hen I visited Myanmar for the first time, it had been ruled by a corrupt military government, which secluded the country from the outside world for more that 50 years. Then I was transported to a forgotten era where a few aged cars ran on near empty streets lined by rows of dilapidated colonial buildings. The chug of aging generators could be heard as hotels and restaurants used them to augment the barely functioning electric grid. Yet, despite the dire economic condition in which the people found themselves, they beamed with happiness and smiles and shared a widespread, truly genuine appreciation and respect for life, each other, and foreign strangers such as me. It was a most beautiful and positive experience.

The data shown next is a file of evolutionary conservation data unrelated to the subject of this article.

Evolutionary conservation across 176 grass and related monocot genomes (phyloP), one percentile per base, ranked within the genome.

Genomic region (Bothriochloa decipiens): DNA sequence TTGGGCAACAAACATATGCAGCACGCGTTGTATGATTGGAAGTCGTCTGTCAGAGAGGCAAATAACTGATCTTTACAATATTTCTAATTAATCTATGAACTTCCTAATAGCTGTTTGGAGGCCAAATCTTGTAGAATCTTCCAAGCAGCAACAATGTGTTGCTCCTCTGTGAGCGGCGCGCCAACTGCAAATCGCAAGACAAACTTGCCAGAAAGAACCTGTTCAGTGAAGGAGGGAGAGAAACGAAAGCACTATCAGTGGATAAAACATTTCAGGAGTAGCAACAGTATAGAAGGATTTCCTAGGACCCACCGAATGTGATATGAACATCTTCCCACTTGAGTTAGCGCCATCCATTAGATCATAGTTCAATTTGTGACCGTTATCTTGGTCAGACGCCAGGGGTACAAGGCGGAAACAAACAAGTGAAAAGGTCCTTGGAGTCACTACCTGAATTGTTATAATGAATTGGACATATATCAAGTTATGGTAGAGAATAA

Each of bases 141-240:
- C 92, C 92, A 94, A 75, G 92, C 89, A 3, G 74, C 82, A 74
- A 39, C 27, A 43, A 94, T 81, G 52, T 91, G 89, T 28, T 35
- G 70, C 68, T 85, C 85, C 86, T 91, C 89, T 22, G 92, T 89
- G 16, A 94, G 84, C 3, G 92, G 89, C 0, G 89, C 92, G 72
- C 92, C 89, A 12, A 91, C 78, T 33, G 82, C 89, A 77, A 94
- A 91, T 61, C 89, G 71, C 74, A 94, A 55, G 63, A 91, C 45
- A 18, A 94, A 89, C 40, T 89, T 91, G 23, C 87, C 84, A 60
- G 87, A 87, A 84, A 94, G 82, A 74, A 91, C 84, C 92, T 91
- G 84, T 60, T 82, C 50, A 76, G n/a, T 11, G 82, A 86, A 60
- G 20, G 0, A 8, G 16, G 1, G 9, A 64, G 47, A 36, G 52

During these past few years Myanmar has transitioned from its seclusion and military rule into a “democracy”. The result of this transition is a very surreal and sudden flood of foreigners, foreign investments and 21st century products into a culture that had, essentially, been frozen in time. I recently returned to Myanmar and found the streets now overflowing with modern cars with a flood of new hotels being built at incredible speed. Despite this abrupt transition into modernism, the sincere, beautiful people remain unchanged from the first encounter I had within the country years ago.
Photos by Daniel Zvereff
For more of Daniel Zvereff work, visit his website here.